The Stewart C. Meyer Harker Heights Public Library is committed to the community. In addition to the many services it provides, it has also geared many of its programs toward both emotional and physical health. The latest of these is the new series of Yoga with Baby classes, the first of which was held last Saturday.
Library director Lisa Youngblood said she thought that the class would be something new and different. “Young moms are looking for a way to connect,” she said, adding, “It’s a neat and meaningful way for parents to bond with their babies while working on (babies’) development.”
The class was led by yoga instructor Tawni Choe of The Living Lotus. Choe has been practicing yoga for 24 years. She has been an instructor for 14 years, and a yoga therapist for two. Her son, 5-month-old Ezra, she said, “Comes to all the classes with me, ever since day one,” though the Yoga with Baby class is a first.
Intended for parents and caregivers and their babies, Choe said the class has many benefits for all. “It helps to promote a tighter bond between parent/caregiver and baby, helps improve sleeping patterns and can create brain balance, as well as aids in digestion, constipation and relieves gas and colic. (The) Parent/caregiver can experience a calmer, more relaxed mind and body from practicing, as well.”
Saturday’s class was held on Zoom and required only a yoga mat and a blanket for baby to provide extra padding. Choe began with Ezra in her lap while she led attendees in some deep breathing and posture work. Sweeping her arms up and inhaling, “Scooping up love,” exhaling with palms to the heart, “Sending that love to baby, and give him a little tickle,” attendees followed along with Choe’s modeling of the movements.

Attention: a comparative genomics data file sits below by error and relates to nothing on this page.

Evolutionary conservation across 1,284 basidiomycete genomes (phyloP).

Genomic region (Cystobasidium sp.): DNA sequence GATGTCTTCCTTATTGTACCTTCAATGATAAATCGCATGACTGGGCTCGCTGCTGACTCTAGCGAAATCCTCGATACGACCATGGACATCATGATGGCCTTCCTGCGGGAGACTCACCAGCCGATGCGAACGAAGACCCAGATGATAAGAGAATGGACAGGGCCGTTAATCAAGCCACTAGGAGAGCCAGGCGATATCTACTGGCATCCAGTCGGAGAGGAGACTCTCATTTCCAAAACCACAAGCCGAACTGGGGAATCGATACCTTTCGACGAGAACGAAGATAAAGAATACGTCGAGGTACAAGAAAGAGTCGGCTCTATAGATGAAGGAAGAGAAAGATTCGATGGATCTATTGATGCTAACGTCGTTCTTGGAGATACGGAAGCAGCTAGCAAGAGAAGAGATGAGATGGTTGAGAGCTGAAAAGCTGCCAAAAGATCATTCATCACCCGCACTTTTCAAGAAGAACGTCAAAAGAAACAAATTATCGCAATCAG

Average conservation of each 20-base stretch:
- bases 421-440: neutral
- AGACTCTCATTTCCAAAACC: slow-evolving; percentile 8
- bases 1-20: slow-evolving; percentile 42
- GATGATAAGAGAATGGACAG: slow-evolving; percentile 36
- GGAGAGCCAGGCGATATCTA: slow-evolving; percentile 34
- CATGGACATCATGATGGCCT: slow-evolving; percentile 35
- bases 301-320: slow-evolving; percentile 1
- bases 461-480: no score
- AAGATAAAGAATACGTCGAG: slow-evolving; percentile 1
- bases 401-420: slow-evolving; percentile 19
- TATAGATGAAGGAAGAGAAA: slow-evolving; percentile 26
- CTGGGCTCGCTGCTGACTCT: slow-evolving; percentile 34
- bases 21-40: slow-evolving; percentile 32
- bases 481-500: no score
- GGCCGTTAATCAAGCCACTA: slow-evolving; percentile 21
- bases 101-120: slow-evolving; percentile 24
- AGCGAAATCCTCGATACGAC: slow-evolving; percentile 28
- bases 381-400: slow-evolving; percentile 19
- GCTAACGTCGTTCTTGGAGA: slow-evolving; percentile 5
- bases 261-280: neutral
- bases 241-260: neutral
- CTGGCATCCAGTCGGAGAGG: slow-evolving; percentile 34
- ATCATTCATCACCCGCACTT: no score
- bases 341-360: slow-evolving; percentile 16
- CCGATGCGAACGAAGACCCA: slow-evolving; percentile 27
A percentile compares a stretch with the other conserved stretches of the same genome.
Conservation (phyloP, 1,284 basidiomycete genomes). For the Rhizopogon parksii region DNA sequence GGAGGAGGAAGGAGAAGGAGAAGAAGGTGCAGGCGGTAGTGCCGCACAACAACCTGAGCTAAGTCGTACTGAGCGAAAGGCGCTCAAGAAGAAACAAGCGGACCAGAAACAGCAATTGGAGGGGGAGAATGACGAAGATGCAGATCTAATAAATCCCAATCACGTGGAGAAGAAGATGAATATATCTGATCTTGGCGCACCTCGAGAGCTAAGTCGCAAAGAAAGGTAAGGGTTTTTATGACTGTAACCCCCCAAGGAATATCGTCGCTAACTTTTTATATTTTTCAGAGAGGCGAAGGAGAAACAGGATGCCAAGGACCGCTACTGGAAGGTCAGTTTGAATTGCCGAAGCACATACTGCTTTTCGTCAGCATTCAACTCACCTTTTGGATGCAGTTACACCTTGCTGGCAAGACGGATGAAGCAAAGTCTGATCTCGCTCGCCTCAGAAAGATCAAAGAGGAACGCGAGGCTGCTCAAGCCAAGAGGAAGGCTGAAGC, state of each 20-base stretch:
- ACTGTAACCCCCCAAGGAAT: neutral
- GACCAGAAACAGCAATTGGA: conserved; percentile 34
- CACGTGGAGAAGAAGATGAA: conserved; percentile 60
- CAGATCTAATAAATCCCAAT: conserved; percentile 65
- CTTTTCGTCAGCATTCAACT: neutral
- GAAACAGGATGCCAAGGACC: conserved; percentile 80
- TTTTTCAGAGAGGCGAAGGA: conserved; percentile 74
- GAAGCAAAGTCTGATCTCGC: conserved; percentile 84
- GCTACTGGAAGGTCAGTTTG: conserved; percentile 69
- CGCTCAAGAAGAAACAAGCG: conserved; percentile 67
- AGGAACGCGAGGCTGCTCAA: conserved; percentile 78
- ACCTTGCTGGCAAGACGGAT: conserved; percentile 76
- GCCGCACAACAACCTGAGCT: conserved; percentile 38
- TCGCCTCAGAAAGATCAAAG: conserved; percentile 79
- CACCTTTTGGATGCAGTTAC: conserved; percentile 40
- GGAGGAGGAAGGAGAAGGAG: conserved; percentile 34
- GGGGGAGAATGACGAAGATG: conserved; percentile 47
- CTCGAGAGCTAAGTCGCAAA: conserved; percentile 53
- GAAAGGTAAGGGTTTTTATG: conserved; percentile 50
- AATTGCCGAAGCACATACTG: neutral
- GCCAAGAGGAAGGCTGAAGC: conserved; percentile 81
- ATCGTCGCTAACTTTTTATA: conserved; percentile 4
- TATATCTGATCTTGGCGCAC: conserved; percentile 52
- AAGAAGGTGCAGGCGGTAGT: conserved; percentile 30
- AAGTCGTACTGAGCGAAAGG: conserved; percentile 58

Choe encouraged plenty of eye contact with baby, explaining that it helps to keep them connected to the adult. Bicycling baby’s limbs, she said, aids digestion. Working baby’s opposite hands and feet balances baby’s brain and aids brain development. Other movements and poses help baby’s neck development and strengthen the spine.
Everything Choe did to benefit baby incorporated yoga poses for the adult attendees, as well. For instance, “walking” in the downward facing dog pose stretched the hamstrings, and the child’s pose strengthened the lower back and spine. Other poses included the mountain pose and bridge pose.
Attendee Destinee Barton said she found the experience beneficial. Though her son, Legend, got a little fussy at the end, she said that she found she needed, and appreciated, the “bonding, the stretching, (and) the breathing.”
As for Choe, she said of the class, “It was a wonderful experience.”
Youngblood said the classes will be held once a month through December. The next class will be held on Oct. 16, at 1 p.m., with subsequent classes on Nov. 20 and Dec. 18.